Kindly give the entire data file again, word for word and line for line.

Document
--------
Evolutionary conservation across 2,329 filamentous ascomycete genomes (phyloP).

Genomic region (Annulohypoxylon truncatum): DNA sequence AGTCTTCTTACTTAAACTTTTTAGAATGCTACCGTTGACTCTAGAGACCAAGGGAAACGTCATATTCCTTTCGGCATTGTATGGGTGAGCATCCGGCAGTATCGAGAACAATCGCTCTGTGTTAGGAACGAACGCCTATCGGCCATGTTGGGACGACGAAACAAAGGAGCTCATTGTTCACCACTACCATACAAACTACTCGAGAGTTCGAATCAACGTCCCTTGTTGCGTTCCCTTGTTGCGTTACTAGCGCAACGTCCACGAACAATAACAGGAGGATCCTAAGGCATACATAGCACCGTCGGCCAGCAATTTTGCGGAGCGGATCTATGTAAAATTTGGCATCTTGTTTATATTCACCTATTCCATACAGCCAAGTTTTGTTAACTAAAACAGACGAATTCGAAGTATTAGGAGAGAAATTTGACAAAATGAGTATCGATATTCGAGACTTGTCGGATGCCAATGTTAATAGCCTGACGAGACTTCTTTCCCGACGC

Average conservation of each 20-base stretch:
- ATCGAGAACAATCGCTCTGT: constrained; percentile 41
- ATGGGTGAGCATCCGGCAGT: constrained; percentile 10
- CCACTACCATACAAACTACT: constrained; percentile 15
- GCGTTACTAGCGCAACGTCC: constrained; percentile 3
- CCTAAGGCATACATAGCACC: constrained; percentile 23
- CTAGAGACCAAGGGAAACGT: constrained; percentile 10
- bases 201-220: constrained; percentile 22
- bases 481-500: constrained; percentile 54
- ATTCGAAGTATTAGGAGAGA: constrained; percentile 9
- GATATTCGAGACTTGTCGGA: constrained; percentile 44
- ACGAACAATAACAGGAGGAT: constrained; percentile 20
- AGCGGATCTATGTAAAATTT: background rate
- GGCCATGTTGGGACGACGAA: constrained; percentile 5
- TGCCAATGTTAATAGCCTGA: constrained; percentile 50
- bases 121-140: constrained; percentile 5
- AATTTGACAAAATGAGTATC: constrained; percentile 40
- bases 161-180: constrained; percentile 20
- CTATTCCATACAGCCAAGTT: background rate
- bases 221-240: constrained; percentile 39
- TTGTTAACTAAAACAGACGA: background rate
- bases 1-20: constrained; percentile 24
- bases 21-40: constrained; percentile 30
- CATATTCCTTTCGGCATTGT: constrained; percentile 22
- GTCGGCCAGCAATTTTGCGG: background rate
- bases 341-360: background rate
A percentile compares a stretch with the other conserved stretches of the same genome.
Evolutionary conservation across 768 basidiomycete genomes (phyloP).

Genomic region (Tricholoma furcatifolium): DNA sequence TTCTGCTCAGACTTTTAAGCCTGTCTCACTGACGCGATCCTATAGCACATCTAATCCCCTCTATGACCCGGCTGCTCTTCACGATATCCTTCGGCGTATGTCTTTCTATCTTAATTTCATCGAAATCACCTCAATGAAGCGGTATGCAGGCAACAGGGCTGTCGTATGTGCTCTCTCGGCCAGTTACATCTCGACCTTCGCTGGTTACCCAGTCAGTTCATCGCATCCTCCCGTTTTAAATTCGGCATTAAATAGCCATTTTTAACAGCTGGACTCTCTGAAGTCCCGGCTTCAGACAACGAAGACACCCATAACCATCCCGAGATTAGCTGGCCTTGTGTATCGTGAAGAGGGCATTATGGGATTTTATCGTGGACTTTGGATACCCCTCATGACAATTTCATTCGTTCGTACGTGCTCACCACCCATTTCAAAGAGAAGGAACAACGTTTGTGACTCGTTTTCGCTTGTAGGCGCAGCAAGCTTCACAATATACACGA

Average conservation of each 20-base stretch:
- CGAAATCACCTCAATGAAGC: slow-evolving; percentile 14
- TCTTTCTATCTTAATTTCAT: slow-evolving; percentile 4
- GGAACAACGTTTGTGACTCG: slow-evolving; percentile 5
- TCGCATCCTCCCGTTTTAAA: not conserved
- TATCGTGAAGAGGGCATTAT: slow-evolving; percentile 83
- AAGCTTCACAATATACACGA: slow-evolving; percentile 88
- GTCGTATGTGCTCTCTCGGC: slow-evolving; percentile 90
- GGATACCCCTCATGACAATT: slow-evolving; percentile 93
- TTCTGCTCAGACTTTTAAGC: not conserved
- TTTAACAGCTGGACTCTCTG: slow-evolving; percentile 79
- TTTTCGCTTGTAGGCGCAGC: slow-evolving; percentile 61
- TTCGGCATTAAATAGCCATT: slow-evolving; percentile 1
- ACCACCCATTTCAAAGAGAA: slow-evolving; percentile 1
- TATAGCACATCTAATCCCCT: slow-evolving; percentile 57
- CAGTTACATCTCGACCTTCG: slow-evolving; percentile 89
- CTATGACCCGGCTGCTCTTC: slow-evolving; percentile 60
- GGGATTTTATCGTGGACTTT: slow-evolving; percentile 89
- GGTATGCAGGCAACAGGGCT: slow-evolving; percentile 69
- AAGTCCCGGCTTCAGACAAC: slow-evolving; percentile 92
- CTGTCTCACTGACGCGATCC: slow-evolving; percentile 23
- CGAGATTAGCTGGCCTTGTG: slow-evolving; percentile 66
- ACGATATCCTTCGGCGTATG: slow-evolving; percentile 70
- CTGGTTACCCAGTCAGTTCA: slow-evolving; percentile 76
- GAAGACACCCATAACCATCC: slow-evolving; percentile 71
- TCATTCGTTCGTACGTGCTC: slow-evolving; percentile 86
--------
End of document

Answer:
Evolutionary conservation across 2,329 filamentous ascomycete genomes (phyloP).

Genomic region (Annulohypoxylon truncatum): DNA sequence AGTCTTCTTACTTAAACTTTTTAGAATGCTACCGTTGACTCTAGAGACCAAGGGAAACGTCATATTCCTTTCGGCATTGTATGGGTGAGCATCCGGCAGTATCGAGAACAATCGCTCTGTGTTAGGAACGAACGCCTATCGGCCATGTTGGGACGACGAAACAAAGGAGCTCATTGTTCACCACTACCATACAAACTACTCGAGAGTTCGAATCAACGTCCCTTGTTGCGTTCCCTTGTTGCGTTACTAGCGCAACGTCCACGAACAATAACAGGAGGATCCTAAGGCATACATAGCACCGTCGGCCAGCAATTTTGCGGAGCGGATCTATGTAAAATTTGGCATCTTGTTTATATTCACCTATTCCATACAGCCAAGTTTTGTTAACTAAAACAGACGAATTCGAAGTATTAGGAGAGAAATTTGACAAAATGAGTATCGATATTCGAGACTTGTCGGATGCCAATGTTAATAGCCTGACGAGACTTCTTTCCCGACGC

Average conservation of each 20-base stretch:
- ATCGAGAACAATCGCTCTGT: constrained; percentile 41
- ATGGGTGAGCATCCGGCAGT: constrained; percentile 10
- CCACTACCATACAAACTACT: constrained; percentile 15
- GCGTTACTAGCGCAACGTCC: constrained; percentile 3
- CCTAAGGCATACATAGCACC: constrained; percentile 23
- CTAGAGACCAAGGGAAACGT: constrained; percentile 10
- bases 201-220: constrained; percentile 22
- bases 481-500: constrained; percentile 54
- ATTCGAAGTATTAGGAGAGA: constrained; percentile 9
- GATATTCGAGACTTGTCGGA: constrained; percentile 44
- ACGAACAATAACAGGAGGAT: constrained; percentile 20
- AGCGGATCTATGTAAAATTT: background rate
- GGCCATGTTGGGACGACGAA: constrained; percentile 5
- TGCCAATGTTAATAGCCTGA: constrained; percentile 50
- bases 121-140: constrained; percentile 5
- AATTTGACAAAATGAGTATC: constrained; percentile 40
- bases 161-180: constrained; percentile 20
- CTATTCCATACAGCCAAGTT: background rate
- bases 221-240: constrained; percentile 39
- TTGTTAACTAAAACAGACGA: background rate
- bases 1-20: constrained; percentile 24
- bases 21-40: constrained; percentile 30
- CATATTCCTTTCGGCATTGT: constrained; percentile 22
- GTCGGCCAGCAATTTTGCGG: background rate
- bases 341-360: background rate
A percentile compares a stretch with the other conserved stretches of the same genome.
Evolutionary conservation across 768 basidiomycete genomes (phyloP).

Genomic region (Tricholoma furcatifolium): DNA sequence TTCTGCTCAGACTTTTAAGCCTGTCTCACTGACGCGATCCTATAGCACATCTAATCCCCTCTATGACCCGGCTGCTCTTCACGATATCCTTCGGCGTATGTCTTTCTATCTTAATTTCATCGAAATCACCTCAATGAAGCGGTATGCAGGCAACAGGGCTGTCGTATGTGCTCTCTCGGCCAGTTACATCTCGACCTTCGCTGGTTACCCAGTCAGTTCATCGCATCCTCCCGTTTTAAATTCGGCATTAAATAGCCATTTTTAACAGCTGGACTCTCTGAAGTCCCGGCTTCAGACAACGAAGACACCCATAACCATCCCGAGATTAGCTGGCCTTGTGTATCGTGAAGAGGGCATTATGGGATTTTATCGTGGACTTTGGATACCCCTCATGACAATTTCATTCGTTCGTACGTGCTCACCACCCATTTCAAAGAGAAGGAACAACGTTTGTGACTCGTTTTCGCTTGTAGGCGCAGCAAGCTTCACAATATACACGA

Average conservation of each 20-base stretch:
- CGAAATCACCTCAATGAAGC: slow-evolving; percentile 14
- TCTTTCTATCTTAATTTCAT: slow-evolving; percentile 4
- GGAACAACGTTTGTGACTCG: slow-evolving; percentile 5
- TCGCATCCTCCCGTTTTAAA: not conserved
- TATCGTGAAGAGGGCATTAT: slow-evolving; percentile 83
- AAGCTTCACAATATACACGA: slow-evolving; percentile 88
- GTCGTATGTGCTCTCTCGGC: slow-evolving; percentile 90
- GGATACCCCTCATGACAATT: slow-evolving; percentile 93
- TTCTGCTCAGACTTTTAAGC: not conserved
- TTTAACAGCTGGACTCTCTG: slow-evolving; percentile 79
- TTTTCGCTTGTAGGCGCAGC: slow-evolving; percentile 61
- TTCGGCATTAAATAGCCATT: slow-evolving; percentile 1
- ACCACCCATTTCAAAGAGAA: slow-evolving; percentile 1
- TATAGCACATCTAATCCCCT: slow-evolving; percentile 57
- CAGTTACATCTCGACCTTCG: slow-evolving; percentile 89
- CTATGACCCGGCTGCTCTTC: slow-evolving; percentile 60
- GGGATTTTATCGTGGACTTT: slow-evolving; percentile 89
- GGTATGCAGGCAACAGGGCT: slow-evolving; percentile 69
- AAGTCCCGGCTTCAGACAAC: slow-evolving; percentile 92
- CTGTCTCACTGACGCGATCC: slow-evolving; percentile 23
- CGAGATTAGCTGGCCTTGTG: slow-evolving; percentile 66
- ACGATATCCTTCGGCGTATG: slow-evolving; percentile 70
- CTGGTTACCCAGTCAGTTCA: slow-evolving; percentile 76
- GAAGACACCCATAACCATCC: slow-evolving; percentile 71
- TCATTCGTTCGTACGTGCTC: slow-evolving; percentile 86